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June 2011
288 pages  

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From Form to Meaning
Freshman Composition and the Long Sixties, 1957–1974
Fleming, David
In the spring of 1968, the English faculty at the University of Wisconsin-Madison (UW) voted to remedialize the first semester of its required freshman composition course, English 101. The following year, it eliminated outright the second semester course, English 102. For the next quarter-century, UW had no real campus-wide writing requirement, putting it out of step with its peer institutions and preventing it from fully joining the “composition revolution” of the 1970s.

Fleming shows how contributing factors—the growing reliance on TAs; the questioning of traditional curricula by young instructors and their students; the disinterest of faculty in teaching and administering general education courses—were part of a larger shift affecting universities nationally. He also connects the events of this period to the long, embattled history of freshman composition in the United States.

Winner of the 2012 CCCC Outstanding Book Award
Winner of the 2011 MLA Mina P. Shaughnessy Prize
David Fleming is associate professor of English and director of the Writing Program at the University of Massachusetts Amherst. He is the author of City of Rhetoric: Revitalizing the Public Sphere in Metropolitan America.
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In the spring of 1968, the English faculty at the University of Wisconsin-Madison (UW) voted to remedialize the first semester of its required freshman composition course, English 101. The following year, it eliminated outright the second semester course, English 102. For the next quarter-century, UW had no real campus-wide writing requirement, putting it out of step with its peer institutions and preventing it from fully joining the “composition revolution” of the 1970s. In From Form to Meaning, David Fleming chronicles these events, situating them against the backdrop of late 1960s student radicalism and within the wider changes taking place in U.S. higher education at the time. Fleming begins with the founding of UW in 1848. He examines the rhetorical education provided in the university’s first half-century, the birth of a required, two semester composition course in 1898, faculty experimentation with that course in the 1920s and 1930s, and the rise of a massive “current-traditional” writing program, staffed primarily by graduate teaching assistants (TAs), after World War II. He then reveals how, starting around 1965, tensions between faculty and TAs concerning English 101-102 began to mount. By 1969, as the TAs were trying to take over the committee that supervised the course, the English faculty simply abandoned its long-standing commitment to freshman writing. In telling the story of composition’s demise at UW, Fleming shows how contributing factors—the growing reliance on TAs; the questioning of traditional curricula by young instructors and their students; the disinterest of faculty in teaching and administering general education courses—were part of a larger shift affecting universities nationally. He also connects the events of this period to the long, embattled history of freshman composition in the United States. And he offers his own thoughts on the qualities of the course that have allowed it to survive and regenerate for over 125 years.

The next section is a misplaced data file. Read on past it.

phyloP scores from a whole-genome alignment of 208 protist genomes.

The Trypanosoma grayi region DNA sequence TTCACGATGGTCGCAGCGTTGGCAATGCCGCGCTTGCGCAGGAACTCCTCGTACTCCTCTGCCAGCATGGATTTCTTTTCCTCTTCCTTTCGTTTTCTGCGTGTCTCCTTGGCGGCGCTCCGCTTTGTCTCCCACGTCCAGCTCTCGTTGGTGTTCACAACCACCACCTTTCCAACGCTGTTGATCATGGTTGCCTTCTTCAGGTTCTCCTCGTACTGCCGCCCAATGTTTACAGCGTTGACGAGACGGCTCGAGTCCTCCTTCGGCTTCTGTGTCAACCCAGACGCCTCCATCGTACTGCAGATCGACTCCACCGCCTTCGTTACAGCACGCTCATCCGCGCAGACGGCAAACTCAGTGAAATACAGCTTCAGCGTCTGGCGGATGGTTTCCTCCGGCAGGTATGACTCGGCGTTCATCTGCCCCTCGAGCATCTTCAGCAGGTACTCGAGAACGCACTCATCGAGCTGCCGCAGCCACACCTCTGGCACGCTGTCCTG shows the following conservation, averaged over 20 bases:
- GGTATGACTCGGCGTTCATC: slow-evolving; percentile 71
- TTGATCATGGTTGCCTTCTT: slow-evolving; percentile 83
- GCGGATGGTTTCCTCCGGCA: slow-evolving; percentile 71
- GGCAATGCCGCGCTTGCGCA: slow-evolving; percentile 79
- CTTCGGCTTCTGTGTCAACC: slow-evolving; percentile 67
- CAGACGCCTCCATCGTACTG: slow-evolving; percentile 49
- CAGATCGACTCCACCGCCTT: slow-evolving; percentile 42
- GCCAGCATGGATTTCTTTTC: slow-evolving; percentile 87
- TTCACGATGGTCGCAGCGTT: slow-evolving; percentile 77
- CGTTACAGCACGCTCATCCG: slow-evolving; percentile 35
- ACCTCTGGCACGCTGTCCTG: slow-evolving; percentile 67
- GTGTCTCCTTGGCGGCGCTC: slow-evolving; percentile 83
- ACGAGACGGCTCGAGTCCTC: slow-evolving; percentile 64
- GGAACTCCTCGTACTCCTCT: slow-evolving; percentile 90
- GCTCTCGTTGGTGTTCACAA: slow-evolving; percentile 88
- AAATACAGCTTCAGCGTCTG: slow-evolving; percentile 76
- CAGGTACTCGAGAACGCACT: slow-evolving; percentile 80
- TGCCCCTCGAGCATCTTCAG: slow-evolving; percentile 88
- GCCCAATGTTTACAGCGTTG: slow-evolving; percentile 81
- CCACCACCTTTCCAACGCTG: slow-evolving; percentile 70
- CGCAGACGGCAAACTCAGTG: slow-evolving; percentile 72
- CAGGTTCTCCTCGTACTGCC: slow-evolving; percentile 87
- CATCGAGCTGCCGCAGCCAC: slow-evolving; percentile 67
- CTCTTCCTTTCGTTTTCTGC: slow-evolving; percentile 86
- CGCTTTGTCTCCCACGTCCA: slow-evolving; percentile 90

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“Through a detailed history of the collapse of the University of Wisconsin-Madison Writing program in the late 1960s, Fleming provides a fascinating and vital portrait of a field on the cusp of legitimacy as well as an important reminder to all of us that history and careers are often made (and lost) in the departmental hallways that mark our everyday life.”—Stephen Parks, Syracuse University

“Fleming presents a timely historical study of English departments’ inability to come to terms with their dependence on composition. This alienation from our basic work has led to the temping out of teaching and the collapse of tenure-track jobs. Fleming makes a compelling case for the need to reevaluate the critical potentials of general education as a liminal space that is fundamental to the work of the academy and vital to the future of the discipline.”—Thomas P. Miller, University of Arizona

“Offers a rich, detailed historical study, a compelling narrative that will fascinate anyone—students and teachers alike—connected to or interested in the teaching of writing and rhetoric in higher education. Highly recommended.”—Choice


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